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Out of pain springs forth kindness

Turlock family spreads joy in memory of sons

Out of pain springs forth kindness

Mary Agassi-Shimrado (right) and her family are keeping the joy their two sons brought to them alive by completing random acts of kindness throughout the month of October. One such act was bringing...


POSTED October 6, 2017 6:37 p.m.

On three occasions the Shimrado family has known the bliss of welcoming new lives into this world. Twice they have known the deep sorrow of watching those lives depart. Now, out of that pain, they are creating happy memories for the community at large through Two Hearts Bring Joy.

The campaign, started by Mary Agassi-Shimrado, will see the family completing random acts of kindness each day in October in memory of their sons Benjamin and Nathaniel.

“This is a way for us to bring joy into others people lives, like the joy our sons brought into ours,” Agassi-Shimrado said.

Mary and her husband Simon welcomed Samuel into their lives five years ago and he has grown into a “rambunctious and kind-hearted” young boy, said his mother. On July 25, 2014, their son Benjamin was born, but their happiness at his arrival was short-lived. Benjamin died that same day in what doctors described as a “spontaneous gene mutation.”

Five months after Benjamin’s passing, the Shimrado family found they were once again expecting, and on Oct. 6, 2015, they welcomed the birth of Nathaniel.

“Hearing him let out his first cry was the most beautiful feeling,” Agassi-Shimrado wrote on her blog. “God had provided for us and delivered on his promise.”

But once again their happiness was soon overshadowed, when doctors noticed something amiss with the newborn and had him airlifted to a hospital in Palo Alto.

“After meeting with the doctors, we were told that Nathaniel wasn't going to pull through the first week and that we should prepare ourselves for the worst,” Agassi-Shimrado recounted.

However, Nathaniel proved himself stronger than the doctors expected, spending seven weeks in the hospital before the family was given the go-ahead to take him home.

“We knew that what he had was a terminal illness and had accepted that he had a rare genetic disorder that was inoperable,” Agassi-Shimrado wrote. “None of that mattered though. We had our son and were going to cherish each and every single moment with him.”

Nathaniel, or Natty as he had been nicknamed by his older brother, lived for four months, before passing away on Feb. 8, 2016.

Both boys had been born with a rare genetic disorder called Autosomal Recessive Cutis Laxa. It is a disorder of the connective tissue that provides the structure and strength to the muscles, joints, organs, and skin.

When Oct. 6, rolled around that year the family made a donation of cash and gifts to the Ronald McDonald House, which had helped them during Nathaniel’s hospital stay.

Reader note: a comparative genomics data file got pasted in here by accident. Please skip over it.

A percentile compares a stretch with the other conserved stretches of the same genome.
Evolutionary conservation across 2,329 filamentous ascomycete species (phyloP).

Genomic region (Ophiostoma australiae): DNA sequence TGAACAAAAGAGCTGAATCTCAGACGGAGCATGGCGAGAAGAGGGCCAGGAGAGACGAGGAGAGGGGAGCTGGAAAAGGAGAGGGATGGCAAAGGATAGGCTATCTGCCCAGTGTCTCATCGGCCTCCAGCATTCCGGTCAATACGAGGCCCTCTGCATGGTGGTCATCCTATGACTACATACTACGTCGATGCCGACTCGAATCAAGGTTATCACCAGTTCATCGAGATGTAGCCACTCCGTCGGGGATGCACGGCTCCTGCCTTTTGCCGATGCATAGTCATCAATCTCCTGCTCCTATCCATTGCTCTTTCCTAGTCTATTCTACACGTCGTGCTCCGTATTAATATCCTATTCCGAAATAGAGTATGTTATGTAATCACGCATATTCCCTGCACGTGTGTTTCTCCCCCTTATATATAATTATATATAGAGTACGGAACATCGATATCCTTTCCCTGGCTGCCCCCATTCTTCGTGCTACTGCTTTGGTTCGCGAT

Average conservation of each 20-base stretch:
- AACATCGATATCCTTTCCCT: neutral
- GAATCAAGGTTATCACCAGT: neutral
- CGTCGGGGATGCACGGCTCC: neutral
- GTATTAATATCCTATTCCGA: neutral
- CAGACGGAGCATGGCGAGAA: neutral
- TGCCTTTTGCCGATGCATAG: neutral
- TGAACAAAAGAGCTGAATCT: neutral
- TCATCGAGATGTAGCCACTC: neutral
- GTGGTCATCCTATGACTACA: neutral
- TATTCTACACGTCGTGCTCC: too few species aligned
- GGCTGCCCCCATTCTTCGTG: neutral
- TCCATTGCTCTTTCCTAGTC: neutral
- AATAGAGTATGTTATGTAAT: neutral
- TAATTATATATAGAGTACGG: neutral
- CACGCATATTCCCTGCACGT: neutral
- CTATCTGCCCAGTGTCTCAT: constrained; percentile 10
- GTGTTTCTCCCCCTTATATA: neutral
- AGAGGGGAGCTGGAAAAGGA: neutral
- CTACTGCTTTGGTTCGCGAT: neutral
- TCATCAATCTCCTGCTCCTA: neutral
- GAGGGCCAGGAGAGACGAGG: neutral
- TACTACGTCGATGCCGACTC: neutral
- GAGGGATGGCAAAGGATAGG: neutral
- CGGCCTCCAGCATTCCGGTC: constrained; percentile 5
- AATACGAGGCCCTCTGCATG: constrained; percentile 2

“Anyone who knows me, knows that I like to make a big deal out of birthdays,” Agassi-Shimrado said. “There wasn’t a way for us to celebrate with Natty, but we could do something to remember him and the joy he gave to us.”

Through donations from friends, family, and even strangers, the Shimrado family was able to give the organization $1,900 in cash and $5,500 in gifts.

“It turned out really well and did a lot for us emotionally,” Agassi-Shimrado said. “So, we wanted to do something again this year, which is how we got the idea of Two Hearts Bring Joy.”

Over the first few days of October, the family has brought gift baskets to Jessica’s House and the Labor and Delivery department at Emanuel Medical Center, brought in breakfast for the Turlock Police Department, paid for appetizers and desserts at various eateries around Turlock, and surreptitiously left gas cards at various spots around town.

“Samuel and I parked nearby so we could watch for a little bit at one of the gas stations,” Agassi-Shimrado said. “Seeing those smiles were priceless.”

With each random act of kindness, they leave behind a business card size note explaining the inspiration behind the act and asking the receiver to pass it along, by performing their own kind act.

“The hope is that those cards will go through as many hands as possible,” Agassi-Shimrado said.

The Shimrado’s are asking participants to do one more thing when they do an act of kindness: post it to social media and include the hashtag #twoheartsbringjoy.

“We want to see as much exposure on it as possible,” Agassi-Shimrado said. “Every hashtag means someone is trying and bringing joy to someone else. It doesn’t have to be something big, it can be something small. We never know another person’s story and maybe that one act of kindness brings a smile to their face, or maybe it changes their whole outlook.”

For more information on participating in the Two Hearts Bring Joy campaign visit https://www.givingbackincelebration.com/

 

 

 

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